Genuine verisimilitude in the depiction of 20th Century warfare (such as Stanley Kubrick‘s depiction of WWI trench warfare in Paths of Glory) is out the window these days. I despise this state of affairs but I accept it. All 21st Century action-conflict movies are more or less expected to (a) somehow out-perform the last similar action-conflict movie in terms of outrageous grandeur or explosions or audacious visual effects and (b) have to deliver X-treme action scenes that defy basic physics and blow your socks off. I don’t know how David Ayer‘s Fury (Columbia, 11.14) will actually play, but I’ll be flabbergasted if it doesn’t follow these mandates.

Official synopsis: “Fury is set at the very end of World War II, in April 1945. As the Allies make their final push in the European Theater, a battle-hardened army sergeant named Wardaddy (Brad Pitt) commands a Sherman tank and her five-man crew on a deadly mission behind enemy lines. Outnumbered and outgunned, Wardaddy and his men face overwhelming odds in their heroic attempts to strike at the heart of Nazi Germany.”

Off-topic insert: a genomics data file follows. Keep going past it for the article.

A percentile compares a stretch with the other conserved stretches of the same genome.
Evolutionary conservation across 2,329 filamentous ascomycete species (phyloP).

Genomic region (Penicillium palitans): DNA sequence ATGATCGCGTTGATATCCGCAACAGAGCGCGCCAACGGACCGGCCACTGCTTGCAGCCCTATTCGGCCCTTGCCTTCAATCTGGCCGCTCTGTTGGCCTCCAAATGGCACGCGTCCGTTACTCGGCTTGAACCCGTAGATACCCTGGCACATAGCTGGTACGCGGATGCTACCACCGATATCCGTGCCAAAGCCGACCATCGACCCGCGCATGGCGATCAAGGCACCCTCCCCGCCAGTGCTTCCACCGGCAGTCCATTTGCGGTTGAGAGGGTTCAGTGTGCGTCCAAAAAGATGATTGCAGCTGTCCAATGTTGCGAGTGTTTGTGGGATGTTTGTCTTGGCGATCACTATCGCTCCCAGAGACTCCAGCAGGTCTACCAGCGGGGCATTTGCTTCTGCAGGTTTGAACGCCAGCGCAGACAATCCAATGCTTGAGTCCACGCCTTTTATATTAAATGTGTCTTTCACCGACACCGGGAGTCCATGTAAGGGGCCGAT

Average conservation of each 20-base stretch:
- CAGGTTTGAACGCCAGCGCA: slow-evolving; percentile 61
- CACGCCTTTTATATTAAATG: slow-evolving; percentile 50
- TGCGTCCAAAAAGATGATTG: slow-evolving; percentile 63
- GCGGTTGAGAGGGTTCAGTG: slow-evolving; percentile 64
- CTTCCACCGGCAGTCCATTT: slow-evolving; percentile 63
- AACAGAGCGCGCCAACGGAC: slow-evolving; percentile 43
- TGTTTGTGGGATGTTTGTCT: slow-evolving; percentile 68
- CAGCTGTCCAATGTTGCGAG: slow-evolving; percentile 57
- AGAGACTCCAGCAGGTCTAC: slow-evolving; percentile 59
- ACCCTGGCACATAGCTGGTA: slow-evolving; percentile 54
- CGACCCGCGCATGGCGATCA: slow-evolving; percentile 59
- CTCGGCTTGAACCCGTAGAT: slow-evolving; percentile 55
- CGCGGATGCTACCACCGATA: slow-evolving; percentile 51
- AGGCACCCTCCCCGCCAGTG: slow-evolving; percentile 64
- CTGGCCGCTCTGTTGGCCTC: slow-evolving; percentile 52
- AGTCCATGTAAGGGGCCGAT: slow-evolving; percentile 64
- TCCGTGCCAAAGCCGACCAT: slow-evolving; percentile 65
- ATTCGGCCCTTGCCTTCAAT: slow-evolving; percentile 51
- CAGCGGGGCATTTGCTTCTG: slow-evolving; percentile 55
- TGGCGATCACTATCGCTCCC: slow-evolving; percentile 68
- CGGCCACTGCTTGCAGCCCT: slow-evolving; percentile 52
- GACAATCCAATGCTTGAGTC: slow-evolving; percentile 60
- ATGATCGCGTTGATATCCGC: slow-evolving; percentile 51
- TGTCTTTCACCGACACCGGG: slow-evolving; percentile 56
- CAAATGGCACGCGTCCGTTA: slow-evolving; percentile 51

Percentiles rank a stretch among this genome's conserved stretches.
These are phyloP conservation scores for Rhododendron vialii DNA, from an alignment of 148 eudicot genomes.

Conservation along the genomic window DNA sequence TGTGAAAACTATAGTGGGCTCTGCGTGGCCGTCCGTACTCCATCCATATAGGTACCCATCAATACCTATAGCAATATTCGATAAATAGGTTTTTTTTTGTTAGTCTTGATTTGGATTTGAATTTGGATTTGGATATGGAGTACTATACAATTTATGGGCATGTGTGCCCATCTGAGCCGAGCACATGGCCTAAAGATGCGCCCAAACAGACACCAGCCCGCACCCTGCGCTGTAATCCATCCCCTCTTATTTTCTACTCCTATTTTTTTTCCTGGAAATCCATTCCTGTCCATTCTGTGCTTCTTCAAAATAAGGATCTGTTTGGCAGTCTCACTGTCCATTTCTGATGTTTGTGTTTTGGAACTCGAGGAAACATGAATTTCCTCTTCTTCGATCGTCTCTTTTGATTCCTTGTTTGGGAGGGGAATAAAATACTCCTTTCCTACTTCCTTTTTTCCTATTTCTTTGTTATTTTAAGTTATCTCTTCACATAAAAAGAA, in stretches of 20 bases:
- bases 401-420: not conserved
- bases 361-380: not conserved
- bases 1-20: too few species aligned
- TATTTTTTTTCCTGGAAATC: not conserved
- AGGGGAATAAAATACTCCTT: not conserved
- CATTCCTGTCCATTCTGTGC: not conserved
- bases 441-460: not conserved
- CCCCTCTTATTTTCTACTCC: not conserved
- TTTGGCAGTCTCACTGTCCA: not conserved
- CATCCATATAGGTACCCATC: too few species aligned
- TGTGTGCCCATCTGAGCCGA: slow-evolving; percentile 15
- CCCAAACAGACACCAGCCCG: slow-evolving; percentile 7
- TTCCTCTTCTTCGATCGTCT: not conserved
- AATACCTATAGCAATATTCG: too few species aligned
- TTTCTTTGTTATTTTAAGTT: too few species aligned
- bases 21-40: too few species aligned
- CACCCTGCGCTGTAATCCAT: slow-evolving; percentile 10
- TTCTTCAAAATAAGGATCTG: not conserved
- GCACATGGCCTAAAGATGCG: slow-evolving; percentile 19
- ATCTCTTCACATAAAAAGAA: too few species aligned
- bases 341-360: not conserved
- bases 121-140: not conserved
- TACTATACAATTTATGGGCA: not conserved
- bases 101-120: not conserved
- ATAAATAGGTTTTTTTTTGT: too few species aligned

Wells to Ayer: Germany was finished in April 1945. Hitler was hiding in his bunker, Patton’s Third Army was approaching Berlin from the west, Russian troops were advancing from the east. Who needs six guys in a Sherman tank to strike at the heart of Nazi Germany when it’s all over but the shouting? Keep your weapons loaded and stay alert but…you know, don’t get yourself iced at this stage when we’ve more or less won, man.